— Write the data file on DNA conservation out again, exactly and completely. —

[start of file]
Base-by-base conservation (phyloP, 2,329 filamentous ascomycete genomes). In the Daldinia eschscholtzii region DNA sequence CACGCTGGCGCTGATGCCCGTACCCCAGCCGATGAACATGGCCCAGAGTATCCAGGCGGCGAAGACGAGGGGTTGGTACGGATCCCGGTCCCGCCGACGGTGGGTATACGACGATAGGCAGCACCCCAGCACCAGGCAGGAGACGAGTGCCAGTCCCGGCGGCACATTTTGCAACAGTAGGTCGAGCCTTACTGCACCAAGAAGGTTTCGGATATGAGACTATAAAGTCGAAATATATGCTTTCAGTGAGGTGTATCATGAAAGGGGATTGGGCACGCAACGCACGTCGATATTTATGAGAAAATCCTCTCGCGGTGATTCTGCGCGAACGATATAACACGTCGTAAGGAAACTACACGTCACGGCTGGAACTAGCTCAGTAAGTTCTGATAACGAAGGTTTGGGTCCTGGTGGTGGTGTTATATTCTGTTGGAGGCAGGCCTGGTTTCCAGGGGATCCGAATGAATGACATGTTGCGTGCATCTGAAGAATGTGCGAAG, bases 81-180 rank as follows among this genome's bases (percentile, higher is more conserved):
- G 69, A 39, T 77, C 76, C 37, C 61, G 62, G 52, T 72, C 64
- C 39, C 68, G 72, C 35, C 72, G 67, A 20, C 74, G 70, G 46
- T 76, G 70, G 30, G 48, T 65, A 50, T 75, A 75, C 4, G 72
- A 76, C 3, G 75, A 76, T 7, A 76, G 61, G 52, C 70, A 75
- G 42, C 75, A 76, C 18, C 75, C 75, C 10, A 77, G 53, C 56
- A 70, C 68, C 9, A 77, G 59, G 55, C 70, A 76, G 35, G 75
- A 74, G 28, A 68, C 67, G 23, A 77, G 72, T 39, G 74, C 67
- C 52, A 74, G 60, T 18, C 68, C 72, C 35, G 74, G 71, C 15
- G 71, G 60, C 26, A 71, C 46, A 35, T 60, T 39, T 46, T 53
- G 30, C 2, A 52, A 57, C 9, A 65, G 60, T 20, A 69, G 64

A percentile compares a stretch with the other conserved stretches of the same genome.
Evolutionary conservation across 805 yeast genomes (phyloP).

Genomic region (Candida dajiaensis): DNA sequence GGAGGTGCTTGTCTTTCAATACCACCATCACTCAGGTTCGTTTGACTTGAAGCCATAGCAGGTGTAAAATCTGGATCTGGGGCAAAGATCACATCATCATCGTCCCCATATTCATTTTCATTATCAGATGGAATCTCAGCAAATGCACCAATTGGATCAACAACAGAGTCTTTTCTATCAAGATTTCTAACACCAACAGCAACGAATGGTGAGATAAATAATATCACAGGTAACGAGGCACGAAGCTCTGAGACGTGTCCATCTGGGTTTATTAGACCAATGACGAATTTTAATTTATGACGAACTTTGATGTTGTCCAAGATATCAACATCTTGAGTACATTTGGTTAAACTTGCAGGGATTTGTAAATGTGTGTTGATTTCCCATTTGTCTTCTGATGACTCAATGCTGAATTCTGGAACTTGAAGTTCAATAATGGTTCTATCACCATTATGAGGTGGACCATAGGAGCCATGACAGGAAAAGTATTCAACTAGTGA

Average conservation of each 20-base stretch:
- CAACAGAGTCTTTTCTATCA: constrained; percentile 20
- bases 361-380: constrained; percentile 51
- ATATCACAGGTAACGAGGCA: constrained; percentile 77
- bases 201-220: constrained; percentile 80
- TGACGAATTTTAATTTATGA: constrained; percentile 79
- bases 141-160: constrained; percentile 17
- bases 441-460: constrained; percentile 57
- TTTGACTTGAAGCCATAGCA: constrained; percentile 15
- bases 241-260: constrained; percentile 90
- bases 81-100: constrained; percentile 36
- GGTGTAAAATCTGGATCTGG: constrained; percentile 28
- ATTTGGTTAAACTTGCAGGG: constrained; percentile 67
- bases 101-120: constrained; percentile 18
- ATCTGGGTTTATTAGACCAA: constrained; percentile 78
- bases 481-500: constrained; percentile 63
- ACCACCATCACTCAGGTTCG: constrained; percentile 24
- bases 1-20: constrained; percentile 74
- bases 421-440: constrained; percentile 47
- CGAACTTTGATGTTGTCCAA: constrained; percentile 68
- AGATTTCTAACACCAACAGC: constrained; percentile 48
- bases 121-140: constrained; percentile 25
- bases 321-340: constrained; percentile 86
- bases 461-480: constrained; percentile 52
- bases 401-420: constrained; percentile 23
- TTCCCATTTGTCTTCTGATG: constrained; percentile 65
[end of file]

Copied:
Base-by-base conservation (phyloP, 2,329 filamentous ascomycete genomes). In the Daldinia eschscholtzii region DNA sequence CACGCTGGCGCTGATGCCCGTACCCCAGCCGATGAACATGGCCCAGAGTATCCAGGCGGCGAAGACGAGGGGTTGGTACGGATCCCGGTCCCGCCGACGGTGGGTATACGACGATAGGCAGCACCCCAGCACCAGGCAGGAGACGAGTGCCAGTCCCGGCGGCACATTTTGCAACAGTAGGTCGAGCCTTACTGCACCAAGAAGGTTTCGGATATGAGACTATAAAGTCGAAATATATGCTTTCAGTGAGGTGTATCATGAAAGGGGATTGGGCACGCAACGCACGTCGATATTTATGAGAAAATCCTCTCGCGGTGATTCTGCGCGAACGATATAACACGTCGTAAGGAAACTACACGTCACGGCTGGAACTAGCTCAGTAAGTTCTGATAACGAAGGTTTGGGTCCTGGTGGTGGTGTTATATTCTGTTGGAGGCAGGCCTGGTTTCCAGGGGATCCGAATGAATGACATGTTGCGTGCATCTGAAGAATGTGCGAAG, bases 81-180 rank as follows among this genome's bases (percentile, higher is more conserved):
- G 69, A 39, T 77, C 76, C 37, C 61, G 62, G 52, T 72, C 64
- C 39, C 68, G 72, C 35, C 72, G 67, A 20, C 74, G 70, G 46
- T 76, G 70, G 30, G 48, T 65, A 50, T 75, A 75, C 4, G 72
- A 76, C 3, G 75, A 76, T 7, A 76, G 61, G 52, C 70, A 75
- G 42, C 75, A 76, C 18, C 75, C 75, C 10, A 77, G 53, C 56
- A 70, C 68, C 9, A 77, G 59, G 55, C 70, A 76, G 35, G 75
- A 74, G 28, A 68, C 67, G 23, A 77, G 72, T 39, G 74, C 67
- C 52, A 74, G 60, T 18, C 68, C 72, C 35, G 74, G 71, C 15
- G 71, G 60, C 26, A 71, C 46, A 35, T 60, T 39, T 46, T 53
- G 30, C 2, A 52, A 57, C 9, A 65, G 60, T 20, A 69, G 64

A percentile compares a stretch with the other conserved stretches of the same genome.
Evolutionary conservation across 805 yeast genomes (phyloP).

Genomic region (Candida dajiaensis): DNA sequence GGAGGTGCTTGTCTTTCAATACCACCATCACTCAGGTTCGTTTGACTTGAAGCCATAGCAGGTGTAAAATCTGGATCTGGGGCAAAGATCACATCATCATCGTCCCCATATTCATTTTCATTATCAGATGGAATCTCAGCAAATGCACCAATTGGATCAACAACAGAGTCTTTTCTATCAAGATTTCTAACACCAACAGCAACGAATGGTGAGATAAATAATATCACAGGTAACGAGGCACGAAGCTCTGAGACGTGTCCATCTGGGTTTATTAGACCAATGACGAATTTTAATTTATGACGAACTTTGATGTTGTCCAAGATATCAACATCTTGAGTACATTTGGTTAAACTTGCAGGGATTTGTAAATGTGTGTTGATTTCCCATTTGTCTTCTGATGACTCAATGCTGAATTCTGGAACTTGAAGTTCAATAATGGTTCTATCACCATTATGAGGTGGACCATAGGAGCCATGACAGGAAAAGTATTCAACTAGTGA

Average conservation of each 20-base stretch:
- CAACAGAGTCTTTTCTATCA: constrained; percentile 20
- bases 361-380: constrained; percentile 51
- ATATCACAGGTAACGAGGCA: constrained; percentile 77
- bases 201-220: constrained; percentile 80
- TGACGAATTTTAATTTATGA: constrained; percentile 79
- bases 141-160: constrained; percentile 17
- bases 441-460: constrained; percentile 57
- TTTGACTTGAAGCCATAGCA: constrained; percentile 15
- bases 241-260: constrained; percentile 90
- bases 81-100: constrained; percentile 36
- GGTGTAAAATCTGGATCTGG: constrained; percentile 28
- ATTTGGTTAAACTTGCAGGG: constrained; percentile 67
- bases 101-120: constrained; percentile 18
- ATCTGGGTTTATTAGACCAA: constrained; percentile 78
- bases 481-500: constrained; percentile 63
- ACCACCATCACTCAGGTTCG: constrained; percentile 24
- bases 1-20: constrained; percentile 74
- bases 421-440: constrained; percentile 47
- CGAACTTTGATGTTGTCCAA: constrained; percentile 68
- AGATTTCTAACACCAACAGC: constrained; percentile 48
- bases 121-140: constrained; percentile 25
- bases 321-340: constrained; percentile 86
- bases 461-480: constrained; percentile 52
- bases 401-420: constrained; percentile 23
- TTCCCATTTGTCTTCTGATG: constrained; percentile 65